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Medical Consent PowerPoint Presentation
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Medical Consent

Medical Consent

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Medical Consent

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  1. Guardianship Board Medical Consent

  2. Consent to Medical or Dental Treatment • A patient cannot receive medical treatment without consent • People over 16 years of age can legally consent to treatment if they are capable of understanding the nature and effect of the proposed treatment • Consent must be informed and effective

  3. Emergency Medical Treatment • Under Section 13 of the consent to Medical Treatment and Palliative Care Act 1995, consent is not necessary if urgent treatment is required to save the person’s life or to prevent serious damage to the person’s health • Subject to subsection (3), a medical practitioner may lawfully administer medical treatment to a person (the patient) if –

  4. Emergency Medical Treatment (a) the patient is incapable of consenting; and (b) the medical practitioner who administers the treatment is of the opinion that the treatment is necessary to meet an imminent risk to life or health and that opinion is supported by the written opinion of another medical practitioner who has personally examined the patient; and (c) the patient (if or over 16 years of age) has not, to the best of the medical practitioner’s knowledge, refused to consent to the treatment.

  5. Emergency Medical Treatment (2) A supporting opinion is not necessary under subsection (1) if in the circumstances of the case it is not practicable to obtain such an opinion.

  6. Consent for Adults with a Mental Illness Section 59 of the Guardianship & Administration Act: Consent of certain persons is effective 59. (1) Where it is proposed to give medical or dental treatment (not being prescribed treatment) to a person to whom this Part applies, the consent of the appropriate authority to the treatment will be taken to be a consent given by the person and to have the same effect for all purposes as if the person were capable of giving effective consent.

  7. Consent for Adults with a Mental Illness Section 59 of the Guardianship & Administration Act: (2) For the purposes of subsection (1), the appropriate authority is: (a) if a guardian has been appointed in respect of the person under any Act or law, his or her powers as guardian have not been limited so as to exclude the giving of such consent and he or she is available and is willing to make a decision as to consent the guardian;

  8. Consent for Adults with a Mental Illness • Section 59 of the Guardianship & Administration Act: • (2) For the purposes of subsection (1), the appropriate authority is: • (b) in any other case: • (i) a relative of the person; or • (ii) the Board, on application by • (A) a relative of the person; or • (B) the medical practitioner, dentist or other health professional proposing to give the treatment; or • (C) any other person who the Board is satisfied has a proper interest in the matter.

  9. Consent for Adults with a Mental Illness Section 59 of the Guardianship & Administration Act: (3) Where medical or dental treatment (not being prescribed treatment) is given to a person to whom this Part applies in the following circumstances it will be taken that an effective consent was given to the treatment: (a) treatment given with the purported consent of the person, if the medical practitioner, dentist or other health professional did not know and could not reasonably be expected to have known that the person was incapable of giving effective consent;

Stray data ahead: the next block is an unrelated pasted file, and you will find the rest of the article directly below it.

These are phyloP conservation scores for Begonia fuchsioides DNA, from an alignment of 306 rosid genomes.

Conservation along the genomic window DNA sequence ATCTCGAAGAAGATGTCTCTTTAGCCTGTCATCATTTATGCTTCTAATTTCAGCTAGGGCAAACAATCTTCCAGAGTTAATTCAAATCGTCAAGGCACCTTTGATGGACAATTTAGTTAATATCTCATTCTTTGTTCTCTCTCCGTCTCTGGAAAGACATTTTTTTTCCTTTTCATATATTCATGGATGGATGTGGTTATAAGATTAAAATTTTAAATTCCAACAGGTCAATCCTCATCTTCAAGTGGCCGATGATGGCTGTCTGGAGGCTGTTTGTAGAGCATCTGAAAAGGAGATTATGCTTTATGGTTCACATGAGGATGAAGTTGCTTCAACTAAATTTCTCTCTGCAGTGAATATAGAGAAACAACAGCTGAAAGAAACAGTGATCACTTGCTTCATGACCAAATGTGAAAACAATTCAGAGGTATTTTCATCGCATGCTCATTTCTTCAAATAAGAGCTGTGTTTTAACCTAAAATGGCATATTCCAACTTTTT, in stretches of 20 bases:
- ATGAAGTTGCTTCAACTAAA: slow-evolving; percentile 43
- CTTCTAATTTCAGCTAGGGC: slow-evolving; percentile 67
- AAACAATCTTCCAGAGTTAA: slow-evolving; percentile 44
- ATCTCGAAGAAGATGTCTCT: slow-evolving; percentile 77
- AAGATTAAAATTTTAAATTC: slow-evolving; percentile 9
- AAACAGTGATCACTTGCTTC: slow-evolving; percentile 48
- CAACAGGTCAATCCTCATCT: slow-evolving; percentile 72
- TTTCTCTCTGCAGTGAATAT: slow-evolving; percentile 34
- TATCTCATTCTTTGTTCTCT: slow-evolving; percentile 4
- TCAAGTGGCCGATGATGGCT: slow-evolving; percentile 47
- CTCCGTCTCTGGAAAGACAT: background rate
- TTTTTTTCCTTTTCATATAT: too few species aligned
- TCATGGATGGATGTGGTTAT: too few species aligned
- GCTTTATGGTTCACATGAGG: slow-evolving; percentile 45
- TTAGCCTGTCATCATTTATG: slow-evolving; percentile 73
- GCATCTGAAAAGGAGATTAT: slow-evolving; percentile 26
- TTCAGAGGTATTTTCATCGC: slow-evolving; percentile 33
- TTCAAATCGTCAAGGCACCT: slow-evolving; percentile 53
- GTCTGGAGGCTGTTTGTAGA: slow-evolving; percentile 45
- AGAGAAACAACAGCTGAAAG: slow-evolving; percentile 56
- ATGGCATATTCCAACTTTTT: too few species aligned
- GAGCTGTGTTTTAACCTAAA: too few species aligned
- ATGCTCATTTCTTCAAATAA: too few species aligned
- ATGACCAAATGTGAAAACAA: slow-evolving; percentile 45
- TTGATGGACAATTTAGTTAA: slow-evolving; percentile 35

10. Consent for Adults with a Mental Illness Section 59 of the Guardianship & Administration Act: (b) treatment given with the purported consent of a person who represented to the medical practitioner, dentist or other health professional that he or she was the appropriate authority for the purposes of giving consent, if the medical practitioner, dentist or other health professional did not know and could not reasonably be expected to have known that the person was not the appropriate authority for giving consent Note Guardian is first otherwise no hierachy

  11. Relatives defined • Relative of a person means: • Part 1 (3) of the Guardianship & Administration Act: • a spouse; • a parent; • a person (not being a guardian appointed under this Act) who acts in loco parentis in relation to the person; • a brother or sister of or over 18 years of age; • a son or daughter of or over 18 years of age; • Note: no hierarchy

  12. Section 32 Powers explained If force necessary only Guardian can seek under Section 32 of the Guardianship and Administration Act special powers. Special powers to place and detain, etc., protected persons: 32. (1) The Board, on application made by the guardian of a protected person (a) may, by order, direct that the protected person reside (i) with a specified person or in a specified place; or (ii) with such person or in such place as the guardian from time to time thinks fit, according to the terms of the Board's order; and

  13. Section 32 Powers explained (b) may, by order, authorise the detention of the protected person in the place in which he or she will so reside; and (c) may, by order, authorise the persons from time to time involved in the care of the protected person to use such force as may be reasonably necessary for the purpose of ensuring the proper medical treatment, day-to-day care and wellbeing of the person.